paiuter, who venerated the pious cha

racter

ment.

door *

Sufferings of Henry VI. and Job paralleled. --Hendon Font. 193 falter of Henry, might regard the bold which is like those in the fifth and fixth and turbolent spirit of Margaret with companiments : all of them are marked different sensations. The revivers of with a cross, and have a rude repre. the arts were generally found amongst fentation of a legend round the edge. the religour orders; and, supposing the Such is the beft defcription I am able printer to have belonged to one of to give you of the picture. You, Mr. them, a thing not in probable, it is very Urban, and your readers, will excuse easy to apprchend that the character of this defaltory letter, written by one Henry,

linele versed in antiquarian researches. Whofe mind was bent to holinels,

I fhall be neither offended, nor furpris To number Ave Maries on his teada,

ed, to be told that my explanation of Whole ftudy was his eile-yud, and his loves the fory is erroneous; but thall be hapa Were brozen images of canonized fainismo

py to be corre&ed by any of your cor

respondents, whose pursuits and acI say,

it is easy to apprehend that such a quirements render them more able to character would be regarded by reli judge of matters of this sort than I am. ginus fuperftition with the highest re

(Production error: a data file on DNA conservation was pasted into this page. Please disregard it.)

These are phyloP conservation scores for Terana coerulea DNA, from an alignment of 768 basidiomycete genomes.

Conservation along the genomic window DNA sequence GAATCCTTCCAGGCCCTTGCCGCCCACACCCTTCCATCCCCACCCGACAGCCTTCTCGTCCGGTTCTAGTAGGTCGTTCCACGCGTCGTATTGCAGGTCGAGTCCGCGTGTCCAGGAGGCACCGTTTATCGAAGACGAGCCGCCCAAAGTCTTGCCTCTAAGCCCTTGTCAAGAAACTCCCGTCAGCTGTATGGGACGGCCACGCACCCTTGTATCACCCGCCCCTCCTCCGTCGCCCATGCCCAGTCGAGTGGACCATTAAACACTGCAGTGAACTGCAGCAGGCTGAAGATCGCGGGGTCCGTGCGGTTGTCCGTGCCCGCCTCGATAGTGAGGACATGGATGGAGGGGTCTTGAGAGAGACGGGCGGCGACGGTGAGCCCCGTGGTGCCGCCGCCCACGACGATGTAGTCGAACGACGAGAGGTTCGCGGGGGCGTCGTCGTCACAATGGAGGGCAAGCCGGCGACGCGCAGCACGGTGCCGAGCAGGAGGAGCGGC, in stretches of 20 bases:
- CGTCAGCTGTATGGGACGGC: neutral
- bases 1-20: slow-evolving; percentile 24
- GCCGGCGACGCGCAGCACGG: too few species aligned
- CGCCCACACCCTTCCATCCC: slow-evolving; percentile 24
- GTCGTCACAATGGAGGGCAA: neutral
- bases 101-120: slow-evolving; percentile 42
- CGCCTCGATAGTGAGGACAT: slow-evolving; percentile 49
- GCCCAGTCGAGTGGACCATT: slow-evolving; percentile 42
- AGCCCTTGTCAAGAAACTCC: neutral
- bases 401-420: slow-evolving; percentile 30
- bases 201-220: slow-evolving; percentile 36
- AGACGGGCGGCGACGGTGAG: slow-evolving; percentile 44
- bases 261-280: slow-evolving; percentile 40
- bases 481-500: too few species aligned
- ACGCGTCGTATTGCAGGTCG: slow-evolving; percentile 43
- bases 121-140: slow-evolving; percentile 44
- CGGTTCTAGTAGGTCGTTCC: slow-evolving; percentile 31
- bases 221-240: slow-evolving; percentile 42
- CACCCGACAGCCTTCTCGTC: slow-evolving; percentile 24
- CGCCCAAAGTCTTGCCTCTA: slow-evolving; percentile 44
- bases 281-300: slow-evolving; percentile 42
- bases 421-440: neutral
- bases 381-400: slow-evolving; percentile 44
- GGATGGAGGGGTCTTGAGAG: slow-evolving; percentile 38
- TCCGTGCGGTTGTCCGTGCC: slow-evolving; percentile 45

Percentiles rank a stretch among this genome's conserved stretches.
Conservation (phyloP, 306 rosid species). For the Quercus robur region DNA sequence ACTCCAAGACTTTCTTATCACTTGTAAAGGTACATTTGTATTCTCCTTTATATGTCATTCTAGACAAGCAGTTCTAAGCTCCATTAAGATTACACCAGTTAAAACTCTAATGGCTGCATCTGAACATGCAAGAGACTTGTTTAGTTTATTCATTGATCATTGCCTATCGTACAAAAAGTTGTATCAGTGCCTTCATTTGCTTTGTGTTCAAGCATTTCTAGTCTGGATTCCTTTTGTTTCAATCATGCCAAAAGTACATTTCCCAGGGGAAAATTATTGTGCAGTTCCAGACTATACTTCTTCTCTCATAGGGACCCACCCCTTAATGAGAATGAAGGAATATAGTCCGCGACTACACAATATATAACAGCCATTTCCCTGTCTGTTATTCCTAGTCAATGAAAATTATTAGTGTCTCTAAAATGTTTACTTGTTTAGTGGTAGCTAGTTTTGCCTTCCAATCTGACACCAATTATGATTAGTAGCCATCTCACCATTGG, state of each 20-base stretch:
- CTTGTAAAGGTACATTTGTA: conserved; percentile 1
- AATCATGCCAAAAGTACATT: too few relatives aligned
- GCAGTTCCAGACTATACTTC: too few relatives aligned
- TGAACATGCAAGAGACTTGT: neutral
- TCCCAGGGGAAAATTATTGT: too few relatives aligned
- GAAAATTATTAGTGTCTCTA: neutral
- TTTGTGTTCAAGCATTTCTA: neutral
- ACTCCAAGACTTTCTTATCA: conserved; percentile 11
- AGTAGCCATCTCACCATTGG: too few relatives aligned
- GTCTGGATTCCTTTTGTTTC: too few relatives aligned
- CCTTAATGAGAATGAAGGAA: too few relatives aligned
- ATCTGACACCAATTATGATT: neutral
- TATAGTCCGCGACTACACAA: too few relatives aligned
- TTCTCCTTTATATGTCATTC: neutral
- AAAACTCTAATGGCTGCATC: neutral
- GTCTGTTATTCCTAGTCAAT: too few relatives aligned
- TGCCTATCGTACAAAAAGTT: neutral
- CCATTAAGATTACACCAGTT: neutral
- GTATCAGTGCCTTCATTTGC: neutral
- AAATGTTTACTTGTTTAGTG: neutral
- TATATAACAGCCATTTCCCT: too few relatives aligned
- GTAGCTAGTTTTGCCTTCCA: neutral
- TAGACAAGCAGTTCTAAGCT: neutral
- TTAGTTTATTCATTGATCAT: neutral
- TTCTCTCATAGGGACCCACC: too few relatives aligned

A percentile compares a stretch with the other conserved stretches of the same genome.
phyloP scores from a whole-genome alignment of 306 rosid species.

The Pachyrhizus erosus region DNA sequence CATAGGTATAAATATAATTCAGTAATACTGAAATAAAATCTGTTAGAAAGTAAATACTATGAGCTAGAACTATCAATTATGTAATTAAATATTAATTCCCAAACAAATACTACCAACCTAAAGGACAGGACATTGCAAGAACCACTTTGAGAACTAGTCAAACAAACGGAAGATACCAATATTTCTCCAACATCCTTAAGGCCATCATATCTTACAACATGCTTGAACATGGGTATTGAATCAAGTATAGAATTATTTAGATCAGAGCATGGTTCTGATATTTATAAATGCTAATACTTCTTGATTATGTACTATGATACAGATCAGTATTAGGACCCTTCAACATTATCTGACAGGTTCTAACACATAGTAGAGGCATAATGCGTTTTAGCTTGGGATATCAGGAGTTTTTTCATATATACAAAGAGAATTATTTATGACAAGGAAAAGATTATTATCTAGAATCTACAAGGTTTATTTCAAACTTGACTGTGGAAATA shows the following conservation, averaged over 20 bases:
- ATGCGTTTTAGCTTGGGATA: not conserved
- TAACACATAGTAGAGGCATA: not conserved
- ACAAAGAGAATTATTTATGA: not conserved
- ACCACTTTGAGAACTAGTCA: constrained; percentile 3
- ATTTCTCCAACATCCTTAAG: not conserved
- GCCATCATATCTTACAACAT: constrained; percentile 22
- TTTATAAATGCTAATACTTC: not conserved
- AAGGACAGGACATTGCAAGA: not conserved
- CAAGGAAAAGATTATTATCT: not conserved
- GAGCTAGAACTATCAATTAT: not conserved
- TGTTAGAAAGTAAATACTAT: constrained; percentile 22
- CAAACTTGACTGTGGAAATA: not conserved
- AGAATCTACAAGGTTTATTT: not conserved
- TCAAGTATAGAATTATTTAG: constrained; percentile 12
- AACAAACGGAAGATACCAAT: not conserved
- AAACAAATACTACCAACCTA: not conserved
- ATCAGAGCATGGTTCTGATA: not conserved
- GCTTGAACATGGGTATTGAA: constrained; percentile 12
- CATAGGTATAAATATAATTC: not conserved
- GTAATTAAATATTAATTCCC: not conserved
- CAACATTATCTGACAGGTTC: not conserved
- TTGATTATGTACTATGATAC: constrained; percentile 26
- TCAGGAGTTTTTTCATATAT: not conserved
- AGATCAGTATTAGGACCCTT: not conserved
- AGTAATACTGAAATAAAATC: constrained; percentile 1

Yours, &c. W. JACKSON Yerence; whild a woman, bursting be. yond the limits of that decent privacy MR. URBAN, Rocheffer, March 27. prescribed to her fox, and of queftionable chastity too, might be an obje&t of de in your Magazine for last month are

fome monumental inscriptions in teftation and horror. The painter might Mendon Church-yard, which bring to tegard this “ She-wolf of France," mind the font in the church at that dc"chis blood-bestained Neapoliran," like lightfully rural place. It ftands on the another Helen, bringing with her de- left band of the principal entrance, and diruction for her dowry.

is very remarkable for the antiquity of Fourch, Job naked, and on his

knees, its appearance, being of a square form praying to the Deity, before him, who and very large, having its lides ornaiss presented in the usual maner.

mented with columns, fupporting sirFifth, Three Musicians, one of them cular arches; which are, to the bed of offering a piece of yellow money to Job's my recoliction, in a tadle of Norman wife, who is standing at the door of architecture, and rudely executed. I houle, and foems in the attitude of refusing tould, Tır, esteem any of your correit. One of the men has an inftrument foundents entitled to my ancere thanks, in his hand, resembling a mandoline * who would give some relation concern

Sixth, fob's wife throwing watercoing this apparently venerable font. him out of a brass kettle: he is lying

ANÁTOR VETUSTATIS. on fome rufhes, is covered with boils, and has a piece of money in his hand,

MR: URBAN,

LEASE to inform your Carrefponexactly likeshe king : he is fitting at feat! PLEASI